Student Loan Forgiveness and Forbearance: Where We Stand

Joe Biden extended payment forbearance and targeted relief, but broad loan forgiveness appears less and less likely.
Joe Biden’s Student Loan Plan: What It Could Mean for You

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Federal student loan forbearance ends Jan. 31. By then, most borrowers will not have made a payment in nearly two years.

But their debt is still waiting for them, and so are several outstanding questions:

By February, most federal student loan borrowers will not have had their loans forgiven; rather, they will resume making monthly payments on their outstanding balance. But some borrowers could see targeted relief come their way, and other elements promised in Biden’s campaign platform are included in ongoing budget negotiations. Here’s where things currently stand.

Since Biden took office in January, the administration has extended targeted relief to specific student loan borrowers rather than broad forgiveness for all. The total amount of loan discharges approved since January reached $9.5 billion as of August, affecting more than 563,000 borrowers, the Department of Education says.

Forgiveness so far has come through changes to rules, including:

And while no loans were discharged for borrowers who are working toward , the 22 payments they miss during forbearance count toward the total needed to qualify. Public Service Loan Forgiveness, or PSLF, for example, requires 120 on-time payments while borrowers work in a qualifying job before the remaining balance is discharged.

Although Biden has voiced support for broad student loan forgiveness, he has not yet offered a specific proposal or amount. Depending upon pending legal interpretation, Biden could use executive authority to cancel debt or ask that Congress pass a bill doing so.

Members of Congress have urged Biden to cancel $50,000 in debt per borrower, but the president has reiterated that if he used his authority for broad loan forgiveness, it would not be for more than $10,000 per borrower.

"I expect that any forgiveness issued by Biden, if any, will not be unilateral amongst all student loan borrowers," Jan Miller, president of Miller Student Loan Consulting, said in an email. "The only way broad forgiveness for all is happening is if Biden makes it happen via executive order, [but] ... Biden hasn't been very keen on forgiveness from the start, so I suspect the chances are low."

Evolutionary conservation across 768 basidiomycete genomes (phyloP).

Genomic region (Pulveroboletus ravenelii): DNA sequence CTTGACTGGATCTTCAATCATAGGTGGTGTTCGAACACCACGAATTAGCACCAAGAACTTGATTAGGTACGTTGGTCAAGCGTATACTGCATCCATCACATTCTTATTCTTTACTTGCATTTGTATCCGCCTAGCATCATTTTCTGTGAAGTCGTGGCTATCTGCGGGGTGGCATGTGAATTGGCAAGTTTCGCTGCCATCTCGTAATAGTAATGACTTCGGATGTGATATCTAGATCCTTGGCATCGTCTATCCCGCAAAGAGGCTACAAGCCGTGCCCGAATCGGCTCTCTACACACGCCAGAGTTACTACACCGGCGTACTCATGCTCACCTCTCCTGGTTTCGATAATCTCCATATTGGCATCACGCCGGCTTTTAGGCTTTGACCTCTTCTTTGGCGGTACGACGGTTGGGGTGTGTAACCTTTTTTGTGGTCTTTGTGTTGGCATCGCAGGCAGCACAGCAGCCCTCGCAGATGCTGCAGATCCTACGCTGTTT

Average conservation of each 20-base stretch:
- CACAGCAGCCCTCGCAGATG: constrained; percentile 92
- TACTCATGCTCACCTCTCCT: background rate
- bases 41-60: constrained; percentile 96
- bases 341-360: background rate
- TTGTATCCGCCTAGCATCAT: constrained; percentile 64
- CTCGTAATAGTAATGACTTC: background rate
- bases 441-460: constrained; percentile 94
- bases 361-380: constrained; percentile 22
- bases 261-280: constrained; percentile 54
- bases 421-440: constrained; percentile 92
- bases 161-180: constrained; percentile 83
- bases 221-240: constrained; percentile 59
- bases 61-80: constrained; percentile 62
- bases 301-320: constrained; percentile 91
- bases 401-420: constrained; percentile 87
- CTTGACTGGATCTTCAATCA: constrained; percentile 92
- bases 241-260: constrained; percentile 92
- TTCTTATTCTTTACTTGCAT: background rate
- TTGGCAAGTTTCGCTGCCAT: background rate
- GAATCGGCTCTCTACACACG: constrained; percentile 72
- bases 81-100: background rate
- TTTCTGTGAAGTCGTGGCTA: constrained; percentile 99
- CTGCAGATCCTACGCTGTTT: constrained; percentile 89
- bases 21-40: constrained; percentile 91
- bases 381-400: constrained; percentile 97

No provision in Biden’s 2022 budget proposal included broad student loan forgiveness, lessening the odds it will become reality. He had proposed forgiveness in the following instances during his presidential campaign:

Biden’s 2022 budget proposal does integrate some plans introduced during his campaign, providing relief for current and future students and borrowers, but would have to pass both houses of Congress to become law. They include:

Additionally, Biden campaigned on a plan for a new student loan forgiveness program for borrowers who provide a public service. Under this proposal, up to $50,000 could be forgiven; $10,000 of your debt would be automatically canceled for each year you perform eligible service, for up to five years total. It would not replace PSLF.

A group of senators, in a letter sent to Department of Education Secretary Miguel Cardona, outlined a tapered modification of IDR and a more limited expansion of PSLF, suggesting Biden’s plans for these programs may face roadblocks.

The ongoing Jan 31. Borrowers with federal student loans should begin making plans soon to ensure they’re prepared for when payments restart in February.

If you have been paying your loans through the forbearance period, there is no reason to stop now unless your financial situation changes. And if you haven’t been paying since forbearance began but can afford to restart, now to save money on interest and help pay off your loans faster.

For those who owed interest at the beginning of the forbearance period, that interest will , or be added to what is owed on the loans, when the pause ends. But any payments made prior to then will first go toward accrued interest rather than your principal, so paying the accrued interest off now can save you money on interest later on.

If you’re unsure whether you’ll be able to afford your student loan payments come Feb. 1, start setting aside your monthly student loan payment now to see if you can work it into your budget.

If you’re having trouble setting your payment aside or know you’ll have , contact your servicer ahead of Feb. 1 to discuss plans.

An IDR plan will limit payments to a portion of your income and will extend your payment term. By contacting your servicer prior to Feb. 1, once your payments do resume, you’ll be ready with a payment plan that works for your income.

Borrowers with questions about their loans or those in special circumstances should contact their servicer prior to Feb. 1 to ensure a smooth restart to payments.

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